Pretend for a moment you are going to have a potentially life-threatening miscarriage, but the doctors refuse to perform an abortion on religious grounds. This is the experience of multiple women who have sought treatment at local hospitals, entrusting medical personnel to make the best decision for their health. Religious-affiliated hospitals themselves are not objectionable–it is when they merge to create regional, tax-funded monopolies, that they deserve our scrutiny as ministers ordained online.
Investigative journalist Cienna Madrid highlights this problem in a recent issue of the Seattle alternative weekly The Stranger. She describes the recent high-profile case of Savita Halapannavar, an Irish dentist who sought an abortion when she discovered the impending miscarriage of her fetus. The doctors denied her the procedure, saying, “[t]his is a Catholic country,” and after she was forced to give birth to the stillborn fetus, she developed a severe infection and died soon after – pro-life indeed. What ordained ministers may not know is that similar cases have popped up in the United States. Madrid also tells the story of Mary, whose real identity remains anonymous. Mary was denied an abortion for the same reason at Seattle’s Swedish Medical Center, which had recently merged with Providence, a Catholic-affiliated institution that abides by the Church’s Ethical and Religious Directives. In her case, the fetal heartbeat stopped soon after she was admitted. Thankfully Mary did not suffer the same fate as Cienna.
The ERDs, which are written down by bishops at the Vatican, form the basic ethical guidelines for medical procedures at Catholic health-care institutions around the globe, and are monitored through hospital ethics committees overseen by local bishops. “Catholic health institutions may not promote or condone contraceptive practices,” reads one directive, while another states that contraception is only available to rape victims if conception has not yet taken place. Also prohibited are egg and sperm donors, which “contravene the covenant of marriage,” and surrogacy denigrates “the dignity of the child and marriage”. The ERDs even prohibit Catholic-affiliated hospitals from helping couples conceive artificially, since test-tube babies “separate procreation from the marital act in its unitive significance”. For people who choose to become a pastor, this presents a problem for religious freedom and medical rights.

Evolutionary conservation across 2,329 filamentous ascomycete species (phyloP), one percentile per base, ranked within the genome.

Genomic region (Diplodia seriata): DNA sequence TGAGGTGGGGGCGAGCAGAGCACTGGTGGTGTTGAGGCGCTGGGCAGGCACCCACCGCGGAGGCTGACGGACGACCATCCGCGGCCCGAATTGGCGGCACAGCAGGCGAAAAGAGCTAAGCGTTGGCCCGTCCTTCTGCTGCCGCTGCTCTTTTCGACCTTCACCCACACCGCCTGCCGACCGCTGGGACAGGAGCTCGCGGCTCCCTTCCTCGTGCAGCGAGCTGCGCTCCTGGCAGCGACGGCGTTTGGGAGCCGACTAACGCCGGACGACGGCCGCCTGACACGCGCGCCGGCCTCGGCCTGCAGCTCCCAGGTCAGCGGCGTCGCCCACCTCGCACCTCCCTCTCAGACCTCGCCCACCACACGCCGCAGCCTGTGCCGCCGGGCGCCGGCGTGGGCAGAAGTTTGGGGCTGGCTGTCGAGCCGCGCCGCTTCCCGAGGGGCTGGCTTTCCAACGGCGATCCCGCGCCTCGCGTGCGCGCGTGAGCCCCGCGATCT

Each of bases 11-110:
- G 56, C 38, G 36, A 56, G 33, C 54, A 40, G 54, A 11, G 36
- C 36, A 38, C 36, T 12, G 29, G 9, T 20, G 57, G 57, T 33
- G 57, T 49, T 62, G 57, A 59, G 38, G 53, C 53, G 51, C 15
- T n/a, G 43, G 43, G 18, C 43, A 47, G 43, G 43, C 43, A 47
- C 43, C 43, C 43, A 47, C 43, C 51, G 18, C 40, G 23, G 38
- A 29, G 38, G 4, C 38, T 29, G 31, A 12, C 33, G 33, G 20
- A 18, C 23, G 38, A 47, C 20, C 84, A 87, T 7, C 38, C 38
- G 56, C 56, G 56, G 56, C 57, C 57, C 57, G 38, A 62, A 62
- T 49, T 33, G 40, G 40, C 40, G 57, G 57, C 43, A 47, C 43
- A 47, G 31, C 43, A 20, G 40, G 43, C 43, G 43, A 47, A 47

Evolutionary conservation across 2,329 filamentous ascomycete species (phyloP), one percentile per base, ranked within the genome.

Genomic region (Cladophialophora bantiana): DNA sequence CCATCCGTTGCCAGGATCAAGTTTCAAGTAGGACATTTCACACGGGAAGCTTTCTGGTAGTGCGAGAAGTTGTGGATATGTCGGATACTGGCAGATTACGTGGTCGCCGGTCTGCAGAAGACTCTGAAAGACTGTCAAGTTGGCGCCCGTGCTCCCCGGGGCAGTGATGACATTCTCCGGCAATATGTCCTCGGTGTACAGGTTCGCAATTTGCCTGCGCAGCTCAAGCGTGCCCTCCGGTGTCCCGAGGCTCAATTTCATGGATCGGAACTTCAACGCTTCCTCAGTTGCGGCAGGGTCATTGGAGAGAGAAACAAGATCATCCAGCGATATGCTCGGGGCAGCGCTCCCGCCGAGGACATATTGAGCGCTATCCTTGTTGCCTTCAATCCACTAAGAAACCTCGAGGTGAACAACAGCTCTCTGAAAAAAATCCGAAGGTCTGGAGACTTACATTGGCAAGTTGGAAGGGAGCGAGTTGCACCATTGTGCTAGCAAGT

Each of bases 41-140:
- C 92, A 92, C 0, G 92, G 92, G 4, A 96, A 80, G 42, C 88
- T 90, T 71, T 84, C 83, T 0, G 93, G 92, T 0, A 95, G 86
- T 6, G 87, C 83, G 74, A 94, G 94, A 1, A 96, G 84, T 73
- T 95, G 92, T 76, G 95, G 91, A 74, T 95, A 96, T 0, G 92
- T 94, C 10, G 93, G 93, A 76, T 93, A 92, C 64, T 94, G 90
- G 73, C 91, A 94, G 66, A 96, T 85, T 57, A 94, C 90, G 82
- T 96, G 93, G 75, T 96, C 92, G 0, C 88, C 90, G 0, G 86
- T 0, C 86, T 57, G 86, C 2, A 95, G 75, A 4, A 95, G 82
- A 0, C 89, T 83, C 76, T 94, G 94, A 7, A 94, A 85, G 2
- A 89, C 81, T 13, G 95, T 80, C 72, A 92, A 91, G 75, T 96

The problem isn’t the fact that Catholic-affiliated hospitals impose their own ethical guidelines on doctors and patients–it is that they form regional monopolies through mergers, forcing patients to travel long distances to find non-sectarian hospitals which provide services like elective abortions, contraception, end-of-life care, or care for LGBT people. It is this fact that should make Universal Life Church ministers wary. Madrid points out the case of San Juan Island, Washington, where the only hospital is the Catholic-affiliated Peace Health. To receive services like end-of-life care, island residents must take a ferry to the mainland, since it contradicts Peace Health’s Catholic teachings. Moreover, island residents are forced to pay $1 million in property taxes to help fund this institution, despite the fact it prohibits services many of them may need, a possible violation of the state constitution’s amendment barring religion in government.
It barely needs mentioning that Universal Life Church Monastery supports the freedom of organizations to set up hospitals which reflect the beliefs of those organizations, but it also supports the freedom of patients to obtain medical care unavailable at those organizations. When the only hospitals available in a region deny that care on religious grounds, it begins to constitute religious imposition, not religious freedom, and the rights of patients deserve to be defended.